Accordingly, during the same period, the share of people in low-income households remained relatively stable – and even fell a little – both in terms of relative and absolute measures of low-income. In 2020, 11 percent of the population (excluding students) belonged to a low-income household, compared to 11.2 in 2017 and 10.8 in 2014.
The aim of this report is to thus to shed light on the economic situation and living conditions of various low-income groups, like single parents, immigrants and recipients of various social security benefits.
The share of people in low-income households is especially big among single persons receiving the minimum level of old-age pension or disability benefit and recipients of supplementary benefit, social assistance, and qualification benefits respectively. However, those experiencing the most rapid growth in the proportion of low-income in recent years are people with reduced ability to work and recipients of supplementary benefit and disability benefit respectively. At the same time, the prevalence of low income has declined among groups such as immigrants and Norwegian-born with immigrant parents from Africa, Asia etc., single persons under 35 years, single persons receiving the minimum level of old-age pension and recipients of social assistance.
Some people only experience a short period of low income, while low income is a more persistent situation for others. In the three-year period 2017-2020, 10.1 per cent of all persons belonged to a household with persistent low income. The proportion with persistent low income was stable around 8 per cent for many years up until the period 2010-2012. In the following years, the share with persistent low income has increased annually.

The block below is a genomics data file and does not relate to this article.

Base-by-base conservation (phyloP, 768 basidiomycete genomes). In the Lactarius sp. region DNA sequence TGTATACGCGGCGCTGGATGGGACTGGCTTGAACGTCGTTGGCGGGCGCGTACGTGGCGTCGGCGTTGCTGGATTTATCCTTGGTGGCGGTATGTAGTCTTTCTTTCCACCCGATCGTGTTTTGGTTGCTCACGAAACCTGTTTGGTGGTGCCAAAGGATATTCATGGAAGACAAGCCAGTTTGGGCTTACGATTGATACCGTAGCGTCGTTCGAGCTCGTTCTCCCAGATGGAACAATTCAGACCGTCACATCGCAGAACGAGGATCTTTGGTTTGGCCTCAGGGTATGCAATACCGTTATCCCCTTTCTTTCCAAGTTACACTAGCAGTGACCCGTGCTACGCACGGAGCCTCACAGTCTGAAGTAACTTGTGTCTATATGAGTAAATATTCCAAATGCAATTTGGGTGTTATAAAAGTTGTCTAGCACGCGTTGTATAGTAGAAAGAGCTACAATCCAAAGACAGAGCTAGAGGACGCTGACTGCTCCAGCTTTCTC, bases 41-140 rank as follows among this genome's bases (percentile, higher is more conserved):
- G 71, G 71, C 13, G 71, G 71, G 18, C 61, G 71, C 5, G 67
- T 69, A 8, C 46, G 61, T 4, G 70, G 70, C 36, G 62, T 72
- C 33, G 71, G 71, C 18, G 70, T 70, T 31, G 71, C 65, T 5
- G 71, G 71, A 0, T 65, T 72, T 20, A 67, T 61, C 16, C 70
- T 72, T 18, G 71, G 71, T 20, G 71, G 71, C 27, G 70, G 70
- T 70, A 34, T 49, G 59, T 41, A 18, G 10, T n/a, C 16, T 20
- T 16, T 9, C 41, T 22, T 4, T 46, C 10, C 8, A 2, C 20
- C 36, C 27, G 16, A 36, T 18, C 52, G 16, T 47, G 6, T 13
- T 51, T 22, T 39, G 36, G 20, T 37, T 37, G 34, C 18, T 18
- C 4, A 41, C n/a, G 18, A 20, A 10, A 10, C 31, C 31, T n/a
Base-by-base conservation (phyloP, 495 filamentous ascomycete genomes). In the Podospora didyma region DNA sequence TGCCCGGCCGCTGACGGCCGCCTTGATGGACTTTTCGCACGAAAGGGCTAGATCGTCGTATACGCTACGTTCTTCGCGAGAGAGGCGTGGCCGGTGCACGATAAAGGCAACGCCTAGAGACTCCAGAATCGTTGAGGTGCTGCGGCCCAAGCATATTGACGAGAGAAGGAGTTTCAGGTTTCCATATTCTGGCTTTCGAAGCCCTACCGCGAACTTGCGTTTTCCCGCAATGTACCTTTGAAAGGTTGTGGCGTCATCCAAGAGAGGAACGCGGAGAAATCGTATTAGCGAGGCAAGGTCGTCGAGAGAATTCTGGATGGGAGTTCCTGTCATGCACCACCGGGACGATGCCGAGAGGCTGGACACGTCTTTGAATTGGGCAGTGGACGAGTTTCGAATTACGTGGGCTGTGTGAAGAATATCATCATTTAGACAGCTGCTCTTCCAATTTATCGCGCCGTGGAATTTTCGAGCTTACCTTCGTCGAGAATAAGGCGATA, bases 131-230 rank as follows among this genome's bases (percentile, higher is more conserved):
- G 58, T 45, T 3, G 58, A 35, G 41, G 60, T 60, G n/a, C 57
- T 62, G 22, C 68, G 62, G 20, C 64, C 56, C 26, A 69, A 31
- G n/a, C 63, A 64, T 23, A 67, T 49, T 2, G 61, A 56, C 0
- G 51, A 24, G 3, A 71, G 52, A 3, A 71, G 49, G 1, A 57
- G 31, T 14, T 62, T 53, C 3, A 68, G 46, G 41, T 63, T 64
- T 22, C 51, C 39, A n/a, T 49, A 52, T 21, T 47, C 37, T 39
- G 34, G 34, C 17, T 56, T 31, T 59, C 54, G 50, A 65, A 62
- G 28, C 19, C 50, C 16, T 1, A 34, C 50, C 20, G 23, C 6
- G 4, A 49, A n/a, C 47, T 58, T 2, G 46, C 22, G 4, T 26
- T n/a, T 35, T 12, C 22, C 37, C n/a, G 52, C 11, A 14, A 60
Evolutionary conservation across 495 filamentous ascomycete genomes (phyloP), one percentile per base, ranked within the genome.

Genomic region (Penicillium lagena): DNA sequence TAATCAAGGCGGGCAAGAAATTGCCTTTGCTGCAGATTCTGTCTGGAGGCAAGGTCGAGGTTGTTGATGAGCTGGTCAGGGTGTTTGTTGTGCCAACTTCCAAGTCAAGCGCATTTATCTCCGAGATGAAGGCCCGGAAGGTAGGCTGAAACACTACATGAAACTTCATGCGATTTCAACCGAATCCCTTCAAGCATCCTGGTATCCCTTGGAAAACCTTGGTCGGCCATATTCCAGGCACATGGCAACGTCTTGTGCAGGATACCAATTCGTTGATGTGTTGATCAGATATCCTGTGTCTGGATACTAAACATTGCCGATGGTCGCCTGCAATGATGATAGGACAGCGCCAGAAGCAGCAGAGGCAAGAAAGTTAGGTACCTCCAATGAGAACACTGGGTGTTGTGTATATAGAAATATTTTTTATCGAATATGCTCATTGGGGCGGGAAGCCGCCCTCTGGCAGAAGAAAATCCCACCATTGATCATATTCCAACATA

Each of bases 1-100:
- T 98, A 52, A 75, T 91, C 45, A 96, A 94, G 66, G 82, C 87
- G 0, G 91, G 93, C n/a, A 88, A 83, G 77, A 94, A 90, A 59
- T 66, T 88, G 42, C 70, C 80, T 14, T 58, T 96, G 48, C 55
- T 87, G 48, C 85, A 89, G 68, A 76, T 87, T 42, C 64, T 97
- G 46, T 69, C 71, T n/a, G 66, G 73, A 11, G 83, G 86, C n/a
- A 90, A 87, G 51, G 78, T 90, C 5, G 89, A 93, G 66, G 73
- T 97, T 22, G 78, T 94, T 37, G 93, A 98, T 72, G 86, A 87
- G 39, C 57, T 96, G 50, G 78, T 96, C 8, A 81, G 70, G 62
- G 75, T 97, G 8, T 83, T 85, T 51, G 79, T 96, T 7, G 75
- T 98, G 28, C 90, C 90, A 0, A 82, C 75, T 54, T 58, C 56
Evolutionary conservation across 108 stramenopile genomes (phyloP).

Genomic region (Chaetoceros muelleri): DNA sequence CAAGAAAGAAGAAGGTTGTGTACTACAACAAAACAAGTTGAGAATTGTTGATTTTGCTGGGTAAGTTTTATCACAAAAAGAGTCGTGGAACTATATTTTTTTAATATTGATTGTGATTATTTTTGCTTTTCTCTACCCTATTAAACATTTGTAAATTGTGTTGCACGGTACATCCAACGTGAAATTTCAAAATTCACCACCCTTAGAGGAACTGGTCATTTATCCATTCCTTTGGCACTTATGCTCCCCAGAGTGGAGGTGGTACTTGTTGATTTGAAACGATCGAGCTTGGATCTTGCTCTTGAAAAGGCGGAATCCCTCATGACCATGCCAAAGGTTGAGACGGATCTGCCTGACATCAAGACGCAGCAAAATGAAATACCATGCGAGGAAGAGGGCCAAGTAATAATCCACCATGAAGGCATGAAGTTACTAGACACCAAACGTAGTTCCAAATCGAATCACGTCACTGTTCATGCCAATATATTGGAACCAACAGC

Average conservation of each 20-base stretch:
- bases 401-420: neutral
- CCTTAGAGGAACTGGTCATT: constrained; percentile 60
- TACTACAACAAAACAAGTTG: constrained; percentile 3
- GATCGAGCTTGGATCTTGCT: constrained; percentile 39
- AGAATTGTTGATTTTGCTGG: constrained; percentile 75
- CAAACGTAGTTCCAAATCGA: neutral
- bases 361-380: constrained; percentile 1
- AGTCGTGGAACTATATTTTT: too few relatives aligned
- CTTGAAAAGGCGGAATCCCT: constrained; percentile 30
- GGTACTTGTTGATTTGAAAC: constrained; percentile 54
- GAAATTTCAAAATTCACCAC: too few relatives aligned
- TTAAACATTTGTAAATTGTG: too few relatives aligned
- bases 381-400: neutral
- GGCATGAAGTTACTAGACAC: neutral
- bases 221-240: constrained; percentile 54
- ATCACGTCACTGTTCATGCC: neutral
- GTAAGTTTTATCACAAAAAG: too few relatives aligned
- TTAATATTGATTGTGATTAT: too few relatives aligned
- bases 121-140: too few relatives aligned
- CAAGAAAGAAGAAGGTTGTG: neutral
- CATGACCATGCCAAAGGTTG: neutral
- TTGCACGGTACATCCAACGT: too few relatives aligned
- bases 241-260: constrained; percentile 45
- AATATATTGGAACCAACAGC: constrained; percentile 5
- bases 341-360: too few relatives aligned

A majority of the various low-income groups report of poor housing conditions, compared to the population in general. Many are also unable to pay an unforeseen expense and find the housing expenses burdensome, and report more frequently of economic problems. Compared to the population in general, material and social deprivation is more common among people in low-income groups. In several of the low-income groups, there is also significantly lower occupational activity than in the total population, which contributes greatly to their economic situation. Poor living conditions are most prevalent among social assistance recipients and immigrants from Africa, Asia etc. However, there are also a relatively big share who report of poor living conditions among single parents, low-income couples with children and people receiving disability benefits or work assessment allowance (AAP).
In an international perspective, the proportion of people in low-income households in Norway is small. However, compared to other Nordic countries like Denmark and Finland, the share of children with low income has risen substantially in recent years. This is also the case in Sweden. Still, the share of people in households in material deprivation or at risk of poverty or social exclusion, is relatively small in the Nordic countries compared to other EU- and OECD-countries.